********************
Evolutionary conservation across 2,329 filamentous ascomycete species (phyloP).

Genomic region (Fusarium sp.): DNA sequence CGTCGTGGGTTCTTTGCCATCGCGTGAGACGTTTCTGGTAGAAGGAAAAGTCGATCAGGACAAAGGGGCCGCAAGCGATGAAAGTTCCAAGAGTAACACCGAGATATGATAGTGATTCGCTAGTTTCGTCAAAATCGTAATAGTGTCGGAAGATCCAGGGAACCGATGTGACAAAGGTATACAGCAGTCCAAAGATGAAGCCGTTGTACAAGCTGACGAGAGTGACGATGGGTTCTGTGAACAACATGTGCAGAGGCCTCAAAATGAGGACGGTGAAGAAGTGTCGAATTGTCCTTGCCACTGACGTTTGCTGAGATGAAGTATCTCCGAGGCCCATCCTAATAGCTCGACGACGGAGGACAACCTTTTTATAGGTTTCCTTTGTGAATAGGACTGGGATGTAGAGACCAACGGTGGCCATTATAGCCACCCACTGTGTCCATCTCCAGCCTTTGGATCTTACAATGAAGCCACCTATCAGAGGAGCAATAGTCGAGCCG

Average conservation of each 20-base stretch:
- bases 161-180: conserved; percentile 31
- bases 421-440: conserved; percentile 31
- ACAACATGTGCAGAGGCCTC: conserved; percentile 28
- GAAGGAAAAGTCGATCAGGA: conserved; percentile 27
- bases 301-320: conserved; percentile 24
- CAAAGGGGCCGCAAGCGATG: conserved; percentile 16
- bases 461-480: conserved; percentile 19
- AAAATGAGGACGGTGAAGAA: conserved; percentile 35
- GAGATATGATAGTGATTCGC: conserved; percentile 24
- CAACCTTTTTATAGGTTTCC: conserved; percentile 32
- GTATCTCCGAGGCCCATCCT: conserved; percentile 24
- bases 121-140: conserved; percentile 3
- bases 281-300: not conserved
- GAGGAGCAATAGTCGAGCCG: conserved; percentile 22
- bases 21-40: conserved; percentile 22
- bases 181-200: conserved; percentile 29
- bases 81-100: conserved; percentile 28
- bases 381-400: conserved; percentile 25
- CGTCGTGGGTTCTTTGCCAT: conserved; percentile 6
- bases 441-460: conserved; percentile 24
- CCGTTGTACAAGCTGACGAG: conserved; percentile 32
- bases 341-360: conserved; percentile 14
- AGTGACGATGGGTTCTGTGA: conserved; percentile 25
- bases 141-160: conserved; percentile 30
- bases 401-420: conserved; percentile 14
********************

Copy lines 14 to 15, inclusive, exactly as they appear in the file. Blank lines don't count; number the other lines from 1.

- GTATCTCCGAGGCCCATCCT: conserved; percentile 24
- bases 121-140: conserved; percentile 3